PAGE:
Ashinoho (ashi-no-ho, 葦の穂 pronounced “ah-shi-no-ho”) refers to the water reed, specifically the top of the plant curving over as it is loaded with seeds. The idea is associated with the fullness of season nearing and the realization of potential in the right… Continue reading
As part of the 2022 artist in residence project a temporary shiageba (finishing area) was set up for carving handles and scabbards for the knives forged earlier in the year. This was the first time that the finishing stages of traditional knifemaking… Continue reading
This blade was named Sunagawa (砂川, sand river) because the texture of the blade and the flowing edge of the hamon are reminiscent of the bank of a calm river. It was hand forged in a charcoal swordsmith style forge powered by… Continue reading
Vancouver-based Japanese NikkeiTV stopped in at the museum forge on their central Vancouver Island tour. Thank you to Kaeko~san and Tag~san for your visit and interest in traditional swordsmithing! Original airing date was June 5, 2022.
See more photos of the finished knives here. Watch more forge visits and interviews here.
This blade was forged and underwent yaki-ire at the museum forge. It began as a pre-1960s (integral) cultivator tine used by a farmer a generation or more ago. It is a sunnobi (overlength) tanto in the forest pattern, charcoal-forged and water quenched… Continue reading
Craftsmen often create custom mameganna (small “bean” plane) for small wood projects requiring a custom radius or access to tight spaces. In this case a large post kanna was made from a section of industrial paper cutting blade as part of a… Continue reading
This blade was forged and underwent yaki-ire at the museum forge. It began as a pre-1960s (integral) cultivator tine used by a farmer a generation or more ago. It is a kotanto in the mountain pattern, charcoal-forged and water quenched with clay,… Continue reading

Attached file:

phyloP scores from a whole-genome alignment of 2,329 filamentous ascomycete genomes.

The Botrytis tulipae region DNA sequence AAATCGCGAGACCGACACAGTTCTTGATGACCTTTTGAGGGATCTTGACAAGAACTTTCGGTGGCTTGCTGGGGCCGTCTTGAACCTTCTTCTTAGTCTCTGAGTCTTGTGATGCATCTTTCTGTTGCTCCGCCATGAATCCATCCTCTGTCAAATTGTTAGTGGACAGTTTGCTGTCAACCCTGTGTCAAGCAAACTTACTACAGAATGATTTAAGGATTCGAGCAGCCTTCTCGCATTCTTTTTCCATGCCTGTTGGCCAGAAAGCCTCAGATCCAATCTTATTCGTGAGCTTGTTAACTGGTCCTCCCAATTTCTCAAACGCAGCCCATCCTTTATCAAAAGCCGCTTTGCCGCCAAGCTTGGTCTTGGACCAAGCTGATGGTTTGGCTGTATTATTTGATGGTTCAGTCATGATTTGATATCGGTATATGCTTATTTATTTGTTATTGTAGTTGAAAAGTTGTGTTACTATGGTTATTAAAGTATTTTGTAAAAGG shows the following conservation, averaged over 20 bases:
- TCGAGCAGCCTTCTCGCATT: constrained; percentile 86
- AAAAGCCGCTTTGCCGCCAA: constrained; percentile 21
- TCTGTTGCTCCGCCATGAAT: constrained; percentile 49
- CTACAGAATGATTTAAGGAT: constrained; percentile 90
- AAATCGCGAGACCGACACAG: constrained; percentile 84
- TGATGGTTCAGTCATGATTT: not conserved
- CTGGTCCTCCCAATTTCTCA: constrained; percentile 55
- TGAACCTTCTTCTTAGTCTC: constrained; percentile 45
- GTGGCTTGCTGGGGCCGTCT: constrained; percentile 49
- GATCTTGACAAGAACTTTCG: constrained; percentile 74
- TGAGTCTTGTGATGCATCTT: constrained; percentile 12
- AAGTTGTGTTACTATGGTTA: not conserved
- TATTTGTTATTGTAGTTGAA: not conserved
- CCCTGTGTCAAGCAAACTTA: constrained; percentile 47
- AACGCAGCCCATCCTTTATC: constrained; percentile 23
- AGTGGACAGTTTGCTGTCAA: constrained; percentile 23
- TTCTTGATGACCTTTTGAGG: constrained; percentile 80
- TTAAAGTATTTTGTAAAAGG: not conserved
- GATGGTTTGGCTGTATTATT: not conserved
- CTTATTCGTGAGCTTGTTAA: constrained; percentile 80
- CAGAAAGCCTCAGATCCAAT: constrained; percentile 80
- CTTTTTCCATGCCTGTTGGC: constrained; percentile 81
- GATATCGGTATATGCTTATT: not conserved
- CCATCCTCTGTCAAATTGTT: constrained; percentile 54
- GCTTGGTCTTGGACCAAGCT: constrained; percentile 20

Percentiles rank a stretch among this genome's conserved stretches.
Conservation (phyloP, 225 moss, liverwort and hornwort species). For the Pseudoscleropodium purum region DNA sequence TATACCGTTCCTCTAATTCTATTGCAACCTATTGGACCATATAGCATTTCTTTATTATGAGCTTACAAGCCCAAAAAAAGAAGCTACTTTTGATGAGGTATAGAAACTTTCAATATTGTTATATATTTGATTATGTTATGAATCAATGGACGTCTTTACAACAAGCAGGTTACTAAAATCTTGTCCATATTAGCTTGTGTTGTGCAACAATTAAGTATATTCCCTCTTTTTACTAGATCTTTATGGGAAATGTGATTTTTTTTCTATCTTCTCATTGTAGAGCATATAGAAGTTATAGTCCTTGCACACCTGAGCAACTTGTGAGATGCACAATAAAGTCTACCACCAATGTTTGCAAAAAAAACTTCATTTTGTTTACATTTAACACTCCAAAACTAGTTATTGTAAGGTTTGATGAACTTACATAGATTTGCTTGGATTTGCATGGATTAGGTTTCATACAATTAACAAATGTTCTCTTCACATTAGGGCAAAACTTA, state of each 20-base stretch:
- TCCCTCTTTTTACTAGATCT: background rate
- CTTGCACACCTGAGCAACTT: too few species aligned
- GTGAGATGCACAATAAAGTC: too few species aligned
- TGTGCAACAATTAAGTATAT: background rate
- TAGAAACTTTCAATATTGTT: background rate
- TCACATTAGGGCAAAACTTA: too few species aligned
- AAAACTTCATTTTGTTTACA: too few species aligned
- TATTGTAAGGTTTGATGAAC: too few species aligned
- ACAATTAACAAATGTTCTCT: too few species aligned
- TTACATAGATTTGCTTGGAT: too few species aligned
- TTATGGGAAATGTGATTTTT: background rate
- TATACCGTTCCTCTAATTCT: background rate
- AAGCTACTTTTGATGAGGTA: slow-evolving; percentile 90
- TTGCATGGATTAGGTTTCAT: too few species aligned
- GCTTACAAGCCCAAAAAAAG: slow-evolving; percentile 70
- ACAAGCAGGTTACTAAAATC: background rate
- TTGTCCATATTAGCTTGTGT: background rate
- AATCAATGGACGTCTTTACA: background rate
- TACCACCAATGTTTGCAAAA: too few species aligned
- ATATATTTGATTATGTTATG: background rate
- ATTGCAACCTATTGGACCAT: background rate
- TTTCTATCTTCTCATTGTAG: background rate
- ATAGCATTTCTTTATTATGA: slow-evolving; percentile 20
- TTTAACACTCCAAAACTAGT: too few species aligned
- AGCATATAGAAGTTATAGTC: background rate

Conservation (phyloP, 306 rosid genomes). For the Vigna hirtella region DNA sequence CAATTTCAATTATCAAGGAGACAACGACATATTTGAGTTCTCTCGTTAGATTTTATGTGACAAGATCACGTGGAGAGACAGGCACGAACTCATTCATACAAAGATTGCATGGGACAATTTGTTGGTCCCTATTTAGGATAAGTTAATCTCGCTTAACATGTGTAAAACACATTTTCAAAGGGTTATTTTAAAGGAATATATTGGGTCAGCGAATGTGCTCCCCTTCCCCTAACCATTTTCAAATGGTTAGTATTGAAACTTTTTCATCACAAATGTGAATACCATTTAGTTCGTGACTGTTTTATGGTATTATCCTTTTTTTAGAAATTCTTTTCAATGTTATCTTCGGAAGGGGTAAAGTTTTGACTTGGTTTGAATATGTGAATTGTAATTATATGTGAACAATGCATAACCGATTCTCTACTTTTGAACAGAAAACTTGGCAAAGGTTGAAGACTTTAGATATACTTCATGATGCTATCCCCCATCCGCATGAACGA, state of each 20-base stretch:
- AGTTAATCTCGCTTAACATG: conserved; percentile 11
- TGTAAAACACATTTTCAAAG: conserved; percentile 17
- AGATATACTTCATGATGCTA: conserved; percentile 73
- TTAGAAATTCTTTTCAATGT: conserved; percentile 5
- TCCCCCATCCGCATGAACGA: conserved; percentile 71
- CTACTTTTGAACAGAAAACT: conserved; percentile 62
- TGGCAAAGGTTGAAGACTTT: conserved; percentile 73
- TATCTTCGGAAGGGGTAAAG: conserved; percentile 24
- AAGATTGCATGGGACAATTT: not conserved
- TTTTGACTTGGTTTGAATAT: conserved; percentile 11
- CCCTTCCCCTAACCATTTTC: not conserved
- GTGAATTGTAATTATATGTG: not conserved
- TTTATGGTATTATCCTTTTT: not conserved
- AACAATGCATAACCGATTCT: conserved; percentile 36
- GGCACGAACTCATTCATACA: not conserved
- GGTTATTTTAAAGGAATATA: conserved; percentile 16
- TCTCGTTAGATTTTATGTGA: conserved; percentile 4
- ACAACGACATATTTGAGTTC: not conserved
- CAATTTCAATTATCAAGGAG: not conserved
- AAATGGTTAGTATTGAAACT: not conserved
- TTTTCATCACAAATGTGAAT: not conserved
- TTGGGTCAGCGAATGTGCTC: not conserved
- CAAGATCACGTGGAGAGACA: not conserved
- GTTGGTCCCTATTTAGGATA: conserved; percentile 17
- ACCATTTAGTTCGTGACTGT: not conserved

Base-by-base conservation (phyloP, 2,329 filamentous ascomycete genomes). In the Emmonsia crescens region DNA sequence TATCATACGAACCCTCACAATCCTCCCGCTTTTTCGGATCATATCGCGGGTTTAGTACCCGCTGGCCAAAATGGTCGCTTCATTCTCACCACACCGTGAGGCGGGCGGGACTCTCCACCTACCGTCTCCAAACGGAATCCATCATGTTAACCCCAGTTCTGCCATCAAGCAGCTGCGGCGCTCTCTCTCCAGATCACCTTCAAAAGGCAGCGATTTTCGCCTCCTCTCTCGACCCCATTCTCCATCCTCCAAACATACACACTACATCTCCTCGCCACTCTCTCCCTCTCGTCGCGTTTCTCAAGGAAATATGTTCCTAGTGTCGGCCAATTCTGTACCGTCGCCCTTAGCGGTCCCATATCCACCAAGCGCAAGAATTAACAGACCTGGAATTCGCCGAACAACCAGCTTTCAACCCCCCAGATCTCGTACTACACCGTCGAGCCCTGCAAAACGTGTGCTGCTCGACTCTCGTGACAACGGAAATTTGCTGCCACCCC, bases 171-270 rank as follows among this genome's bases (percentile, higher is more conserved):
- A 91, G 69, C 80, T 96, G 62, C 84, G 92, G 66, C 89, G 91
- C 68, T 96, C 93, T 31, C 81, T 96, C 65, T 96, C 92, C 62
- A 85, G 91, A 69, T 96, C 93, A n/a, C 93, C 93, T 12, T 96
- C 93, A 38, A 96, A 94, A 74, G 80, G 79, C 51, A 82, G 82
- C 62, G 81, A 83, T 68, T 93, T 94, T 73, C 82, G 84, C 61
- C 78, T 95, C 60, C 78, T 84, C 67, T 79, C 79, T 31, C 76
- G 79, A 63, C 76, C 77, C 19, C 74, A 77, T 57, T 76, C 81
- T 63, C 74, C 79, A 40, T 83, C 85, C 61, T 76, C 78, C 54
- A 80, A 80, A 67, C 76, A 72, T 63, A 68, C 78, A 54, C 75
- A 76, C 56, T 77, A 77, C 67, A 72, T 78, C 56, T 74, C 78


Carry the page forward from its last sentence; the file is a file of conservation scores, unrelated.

The core of this project is a charcoal-forged blade, water quenched with clay and sharpened with waterstones, an outdoor style knife that has the foundation of the Japanese sword. The hamidashi mounting is in the rustic kura style and includes antique fittings… Continue reading
Itten (一転, “eat..ten”) means a turning point or turn of events, as in a story or set of circumstances. It carries the idea of a sudden or unexpected shift, return, or change, and often means a complete turn around, in skateboard terminology… Continue reading
A rare opportunity to compare the inside and outside geometry of a finished handle core. Historically an old tsuka would be split open for repair or adjustment or even re-purposing for a new blade, however a newly crafted tsuka is always glued… Continue reading
The core of this project is a charcoal-forged blade, water quenched with clay and sharpened with waterstones, an outdoor knife that has the foundation of the Japanese sword. The aikuchi mounting is in the rustic kura style and includes antique fittings from… Continue reading
The forging of this blade was documented both in photography and video by Jordan Wende. The wakishinobe stage of lengthening and preparing the sunobe were done on the last day of forging at the island kajiba, and the hizukuri was finished and yaki-ire performed at the museum forge.
See the photo essay of the wakashinobe and sunobe stages and photos of the finished work.